Our History

1930s

1930s

In 1934, James Thompson moves to Ames, IA along with his sons Kenneth and Russell to start a construction firm, aptly named James Thompson & Sons. They acquire their first project that year – the Calmar Creamery in Calmar, IA. The Thompsons build several post offices and their first project at Iowa State: Roberts Hall, which was then a residence hall for female students. In 1938, James Thompson establishes a partnership with his two sons, each serving as equal partners in the firm.

1940s

1940s

The Thompsons perform more work at Iowa State University, including Davidson Hall and the Metallurgy Building. Eventually, World War II changes the landscape of the construction industry, and the Thompsons construct a series of hemp mills in central Iowa for the federal governments War Hemp Industries Department, as well as several airfields in Missouri.

1950s

1950s

James Thompson & Sons builds Spedding Hall on ISU’s campus for the Atomic Energy Commission, which housed the Commission’s research program. In 1951, James Thompson & Sons incorporates, becoming James Thompson & Sons, Inc.

1960s

1960s

In 1961, Russell Thompson is tragically killed in a car/train accident while traveling to a jobsite. Later that year, the family decides to offer stock ownership to non-family employees. The company completes more prominent projects in Ames, including the Towers Residence Complex at Iowa State and several phases of the Northcrest Retirement community.

1960s

1960s

James Thompson, the “founding father” of JTS, dies in 1968.

1970s

1970s

Kenneth Thompson, the one remaining member of the original partnership, retires, and JTS becomes totally owned by five employee stockholders: Woodrow Buck, Ted Heggen, Norman Riis, Dean Porath and Dick Johnson. The company then sold stock to several additional employees, some of whom worked in field operations – a unique concept at the time.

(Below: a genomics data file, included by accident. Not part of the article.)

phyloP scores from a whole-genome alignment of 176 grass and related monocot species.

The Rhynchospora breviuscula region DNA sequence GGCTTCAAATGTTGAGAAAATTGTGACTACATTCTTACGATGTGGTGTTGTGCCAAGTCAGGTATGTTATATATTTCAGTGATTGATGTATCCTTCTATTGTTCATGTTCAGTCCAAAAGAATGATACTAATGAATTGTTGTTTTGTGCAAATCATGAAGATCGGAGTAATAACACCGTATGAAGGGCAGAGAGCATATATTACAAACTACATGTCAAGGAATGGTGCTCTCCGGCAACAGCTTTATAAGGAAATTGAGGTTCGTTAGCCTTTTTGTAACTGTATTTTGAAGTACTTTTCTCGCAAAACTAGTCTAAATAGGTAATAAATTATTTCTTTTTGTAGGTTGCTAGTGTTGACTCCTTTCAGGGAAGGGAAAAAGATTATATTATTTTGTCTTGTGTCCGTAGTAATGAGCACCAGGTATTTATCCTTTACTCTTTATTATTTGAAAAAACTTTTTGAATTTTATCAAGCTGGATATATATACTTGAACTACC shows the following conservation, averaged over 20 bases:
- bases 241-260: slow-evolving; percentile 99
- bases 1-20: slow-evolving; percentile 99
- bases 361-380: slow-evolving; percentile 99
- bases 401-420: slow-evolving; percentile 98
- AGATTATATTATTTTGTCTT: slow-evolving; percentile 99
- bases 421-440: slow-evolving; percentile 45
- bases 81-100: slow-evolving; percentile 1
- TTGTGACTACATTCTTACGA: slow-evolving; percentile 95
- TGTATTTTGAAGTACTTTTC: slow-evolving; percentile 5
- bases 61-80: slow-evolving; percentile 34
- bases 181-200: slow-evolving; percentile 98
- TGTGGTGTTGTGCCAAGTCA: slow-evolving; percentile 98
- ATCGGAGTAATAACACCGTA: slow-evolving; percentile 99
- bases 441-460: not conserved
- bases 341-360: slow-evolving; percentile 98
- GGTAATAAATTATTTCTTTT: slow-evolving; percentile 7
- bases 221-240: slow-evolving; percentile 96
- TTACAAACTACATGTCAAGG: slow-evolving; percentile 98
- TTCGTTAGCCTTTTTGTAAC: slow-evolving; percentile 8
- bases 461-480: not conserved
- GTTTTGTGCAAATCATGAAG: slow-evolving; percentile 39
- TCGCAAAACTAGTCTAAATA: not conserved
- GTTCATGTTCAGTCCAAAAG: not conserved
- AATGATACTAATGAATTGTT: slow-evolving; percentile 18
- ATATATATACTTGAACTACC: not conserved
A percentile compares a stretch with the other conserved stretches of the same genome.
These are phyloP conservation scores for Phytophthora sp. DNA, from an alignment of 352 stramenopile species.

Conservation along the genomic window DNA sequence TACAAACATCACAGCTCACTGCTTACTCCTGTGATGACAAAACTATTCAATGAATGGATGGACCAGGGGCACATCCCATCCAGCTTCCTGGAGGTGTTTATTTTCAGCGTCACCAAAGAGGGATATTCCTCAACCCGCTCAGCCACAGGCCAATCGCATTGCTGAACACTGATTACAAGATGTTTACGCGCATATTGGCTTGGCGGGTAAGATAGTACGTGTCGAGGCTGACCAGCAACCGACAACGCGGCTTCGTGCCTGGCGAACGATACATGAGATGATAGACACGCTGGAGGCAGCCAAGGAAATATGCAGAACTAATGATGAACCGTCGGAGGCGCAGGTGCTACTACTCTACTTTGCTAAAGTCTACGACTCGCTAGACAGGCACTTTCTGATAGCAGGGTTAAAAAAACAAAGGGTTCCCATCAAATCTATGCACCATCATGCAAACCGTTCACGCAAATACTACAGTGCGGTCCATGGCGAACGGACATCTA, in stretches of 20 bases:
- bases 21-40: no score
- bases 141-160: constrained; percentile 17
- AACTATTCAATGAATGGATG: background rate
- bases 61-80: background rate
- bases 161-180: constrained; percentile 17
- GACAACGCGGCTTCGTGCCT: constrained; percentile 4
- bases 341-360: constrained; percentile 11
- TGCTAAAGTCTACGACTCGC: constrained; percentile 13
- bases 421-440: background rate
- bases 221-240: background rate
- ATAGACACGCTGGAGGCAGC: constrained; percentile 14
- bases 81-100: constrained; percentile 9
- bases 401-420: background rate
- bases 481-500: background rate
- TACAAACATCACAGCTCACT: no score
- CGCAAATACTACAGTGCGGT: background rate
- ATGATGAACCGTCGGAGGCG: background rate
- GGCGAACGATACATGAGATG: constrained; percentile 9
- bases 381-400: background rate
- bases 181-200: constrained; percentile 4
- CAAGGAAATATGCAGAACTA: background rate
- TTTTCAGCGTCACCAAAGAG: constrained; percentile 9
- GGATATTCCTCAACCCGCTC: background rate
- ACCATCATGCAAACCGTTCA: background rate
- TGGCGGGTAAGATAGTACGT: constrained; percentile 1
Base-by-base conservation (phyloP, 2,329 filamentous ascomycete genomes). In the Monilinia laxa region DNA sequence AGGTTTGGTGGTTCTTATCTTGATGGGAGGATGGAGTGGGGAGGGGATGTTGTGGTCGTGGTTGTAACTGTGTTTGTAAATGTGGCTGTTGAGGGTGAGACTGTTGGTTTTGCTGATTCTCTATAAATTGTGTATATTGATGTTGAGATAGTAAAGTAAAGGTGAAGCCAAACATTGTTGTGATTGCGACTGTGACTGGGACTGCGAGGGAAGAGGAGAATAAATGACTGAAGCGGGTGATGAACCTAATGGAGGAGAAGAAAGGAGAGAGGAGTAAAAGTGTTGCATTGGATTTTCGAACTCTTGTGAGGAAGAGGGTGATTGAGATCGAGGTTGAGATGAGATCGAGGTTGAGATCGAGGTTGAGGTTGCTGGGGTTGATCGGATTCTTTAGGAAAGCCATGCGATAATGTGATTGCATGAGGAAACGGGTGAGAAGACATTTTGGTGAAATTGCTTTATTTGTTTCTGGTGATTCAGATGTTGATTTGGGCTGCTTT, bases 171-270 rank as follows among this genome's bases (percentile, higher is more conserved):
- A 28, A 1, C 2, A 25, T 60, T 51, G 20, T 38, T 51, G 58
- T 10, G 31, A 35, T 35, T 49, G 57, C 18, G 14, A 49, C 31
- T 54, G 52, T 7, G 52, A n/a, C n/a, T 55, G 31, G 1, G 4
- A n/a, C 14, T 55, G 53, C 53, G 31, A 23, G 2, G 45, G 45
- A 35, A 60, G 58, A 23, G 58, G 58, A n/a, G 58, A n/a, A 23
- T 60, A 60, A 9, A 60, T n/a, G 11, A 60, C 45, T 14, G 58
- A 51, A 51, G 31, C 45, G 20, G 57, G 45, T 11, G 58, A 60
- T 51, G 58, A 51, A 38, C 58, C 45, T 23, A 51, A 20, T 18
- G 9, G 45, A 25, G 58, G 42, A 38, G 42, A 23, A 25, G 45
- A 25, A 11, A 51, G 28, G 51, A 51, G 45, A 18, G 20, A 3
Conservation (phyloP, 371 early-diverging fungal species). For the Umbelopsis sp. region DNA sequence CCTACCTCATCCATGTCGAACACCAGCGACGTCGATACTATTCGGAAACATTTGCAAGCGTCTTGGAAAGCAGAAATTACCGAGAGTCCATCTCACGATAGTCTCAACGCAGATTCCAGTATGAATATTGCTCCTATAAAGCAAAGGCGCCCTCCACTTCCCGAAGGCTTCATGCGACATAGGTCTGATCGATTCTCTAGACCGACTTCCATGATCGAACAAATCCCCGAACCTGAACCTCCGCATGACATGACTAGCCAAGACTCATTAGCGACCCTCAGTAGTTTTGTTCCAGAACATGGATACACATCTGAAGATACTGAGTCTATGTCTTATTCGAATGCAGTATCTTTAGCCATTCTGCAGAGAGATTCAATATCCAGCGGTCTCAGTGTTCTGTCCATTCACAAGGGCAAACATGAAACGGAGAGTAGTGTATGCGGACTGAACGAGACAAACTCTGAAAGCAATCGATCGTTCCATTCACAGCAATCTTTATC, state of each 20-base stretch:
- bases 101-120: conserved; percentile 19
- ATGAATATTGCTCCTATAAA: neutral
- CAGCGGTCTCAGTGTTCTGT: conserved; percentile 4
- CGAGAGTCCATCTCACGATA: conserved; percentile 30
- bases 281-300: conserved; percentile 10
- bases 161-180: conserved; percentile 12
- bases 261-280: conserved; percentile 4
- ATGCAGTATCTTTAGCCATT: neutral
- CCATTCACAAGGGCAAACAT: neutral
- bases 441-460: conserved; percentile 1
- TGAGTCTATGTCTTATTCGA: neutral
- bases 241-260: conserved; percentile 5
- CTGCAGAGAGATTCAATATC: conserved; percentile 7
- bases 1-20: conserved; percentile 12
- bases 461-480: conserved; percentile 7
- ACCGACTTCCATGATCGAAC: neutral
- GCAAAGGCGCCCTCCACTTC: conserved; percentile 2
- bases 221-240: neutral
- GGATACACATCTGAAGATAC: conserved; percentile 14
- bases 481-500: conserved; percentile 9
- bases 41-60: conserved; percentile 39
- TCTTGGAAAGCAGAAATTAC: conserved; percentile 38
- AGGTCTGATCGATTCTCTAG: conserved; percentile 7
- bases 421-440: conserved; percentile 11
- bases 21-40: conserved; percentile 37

1970s

1970s

In 1971, the company completes Hilton Coliseum, one of the landmark facilities not only in Iowa, but nationally. In 1976, the Veterinary Medicine Complex at Iowa State is also completed.

1970s

1970s

After restructuring and diversifying services throughout the 1970s, Story Construction is created to focus on “merit-shop” commercial and industrial construction. The company today remains an totally employee-owned merit shop.

1980s

1980s

Throughout the 1980s, Story identified water and wastewater treatment plants as an Iowa market dominated by non-Iowa companies. Story received its first contract for a wastewater treatment plant in Pella, IA, and to this day serves both municipalities and private companies in treatment plant work.

1990s

1990s

In the 1990s, Story Construction continued to support a wider variety of markets throughout Iowa. In 1996, in-house design capabilities are added to Story’s list of services, providing integrated design-build delivery to clients. The company also moved its headquarters to a new building at 300 South Bell Ave in Ames.

2000s

2000s

In 2000, Story chairman Norm Riis retires. In 2005, Story announced a new executive management team consisting of Mike Espeset, President; Pat Geary, Chief Operating Officer; and Steve Tenney, Chief Financial Officer. Dick Johnson, Story’s CEO and chairman at the time, retired in 2006.

2000s

2000s

Major projects throughout the 2000s include the $20 million Gallagher-Bluedorn Performing Arts Center at the University of Northern Iowa and the USDA High Containment Large Animal Housing Facility,

2000s

2000s

Throughout the 2000s, Story excelled in providing safe work environments for employees. The company reached 1.5 million hours without a lost-time accident.

2010s

2010s

In 2018, Story finished a manufacturing facility in Oelwein, IA for East Penn Manufacturing via design-build delivery, which was the largest project in Story’s history, until ground was broken at the site of the new Ames High School the following year.

2010s

2010s

Throughout the 2010s, Story continued to specialize in GC, CM and design-build services for commercial construction. In 2012, Story adopted the Entrepreneurial Operation System to focus the entire company on its direction and the day-to-day strategy of getting there.

2010s

2010s

In 2017, the company moved its headquarters again, this time just down the road to 2810 Wakefield Circle in Ames. The new building supports a renewed focus on collaboration and provides workspaces tailored for the wide variety of careers offered at Story.